Degenerative disc disease is a condition that is commonly misunderstood. A degenerated disc is not actually a disease—it is part of the normal ageing of the spine. When a spinal disc degenerates, it loses its ability to function efficiently as part of the spinal joint, which in turn can lead to lower back pain and possibly pain that radiates through the extremities.
What is a Degenerative Disc Disease?
Degenerative Disc Disease Symptoms
Symptoms are most commonly concentrated in the low back or neck, depending on where the degenerated disc(s) are. Common symptoms include:
- Pain that ranges from nagging to severe and disabling
- Pain that affects the low back, buttocks and thighs
- Pain in the neck that may radiate to the arms and hands
- Pain that is worse when sitting
- Pain that gets worse when bending, lifting or twisting
Causes of Degenerative Disc Disease
Pain associated with degenerative disc disease generally stems from two main factors:
- Inflammation. Inflammatory proteins from the disc space interior can leak out as the disc degenerates, causing swelling in the surrounding spinal structures. This inflammation can produce muscle tension, muscle spasms, and local tenderness in the back or neck. If a nerve root becomes inflamed, pain and numbness may radiate into the arm and shoulder (called a cervical radiculopathy in cases of cervical disc degeneration), or into the hips or leg (called a lumbar radiculopathy, in cases of lumbar disc degeneration).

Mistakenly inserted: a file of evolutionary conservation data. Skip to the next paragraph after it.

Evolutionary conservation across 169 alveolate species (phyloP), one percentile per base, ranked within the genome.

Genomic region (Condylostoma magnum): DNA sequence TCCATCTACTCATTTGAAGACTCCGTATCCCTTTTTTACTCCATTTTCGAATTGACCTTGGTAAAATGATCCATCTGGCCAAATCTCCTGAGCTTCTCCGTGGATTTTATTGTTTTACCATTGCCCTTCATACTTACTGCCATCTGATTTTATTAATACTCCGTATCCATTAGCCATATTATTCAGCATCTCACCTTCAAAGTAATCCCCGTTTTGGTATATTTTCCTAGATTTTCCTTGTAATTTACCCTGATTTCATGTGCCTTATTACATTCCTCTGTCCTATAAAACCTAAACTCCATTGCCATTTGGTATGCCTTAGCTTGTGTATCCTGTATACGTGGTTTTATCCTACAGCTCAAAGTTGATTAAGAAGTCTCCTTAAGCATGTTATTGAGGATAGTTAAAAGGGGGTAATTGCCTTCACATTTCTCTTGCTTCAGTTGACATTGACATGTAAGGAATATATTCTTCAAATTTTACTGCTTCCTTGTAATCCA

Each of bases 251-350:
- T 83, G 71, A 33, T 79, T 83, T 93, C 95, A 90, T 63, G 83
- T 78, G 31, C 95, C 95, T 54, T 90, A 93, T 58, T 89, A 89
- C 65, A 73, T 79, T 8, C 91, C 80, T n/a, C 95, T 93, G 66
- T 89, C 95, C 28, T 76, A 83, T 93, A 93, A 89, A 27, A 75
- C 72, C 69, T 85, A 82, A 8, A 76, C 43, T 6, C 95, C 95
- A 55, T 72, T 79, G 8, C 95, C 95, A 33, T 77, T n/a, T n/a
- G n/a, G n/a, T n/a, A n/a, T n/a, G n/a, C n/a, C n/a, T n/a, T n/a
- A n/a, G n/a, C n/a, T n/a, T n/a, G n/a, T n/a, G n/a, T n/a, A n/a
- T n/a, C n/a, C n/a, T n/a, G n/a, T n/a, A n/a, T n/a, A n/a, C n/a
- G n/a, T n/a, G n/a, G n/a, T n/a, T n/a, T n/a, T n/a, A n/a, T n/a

- Abnormal micro-motion instability. The cushioning and support a disc typically provides decreases as the disc’s outer layer (the annulus fibrosis) degenerates, leading to small, unnatural motions between vertebrae. These micro-motions can cause tension and irritation in the surrounding muscles, joints, and/or nerve roots as the spinal segment becomes progressively more unstable, causing intermittent episodes of more intense pain.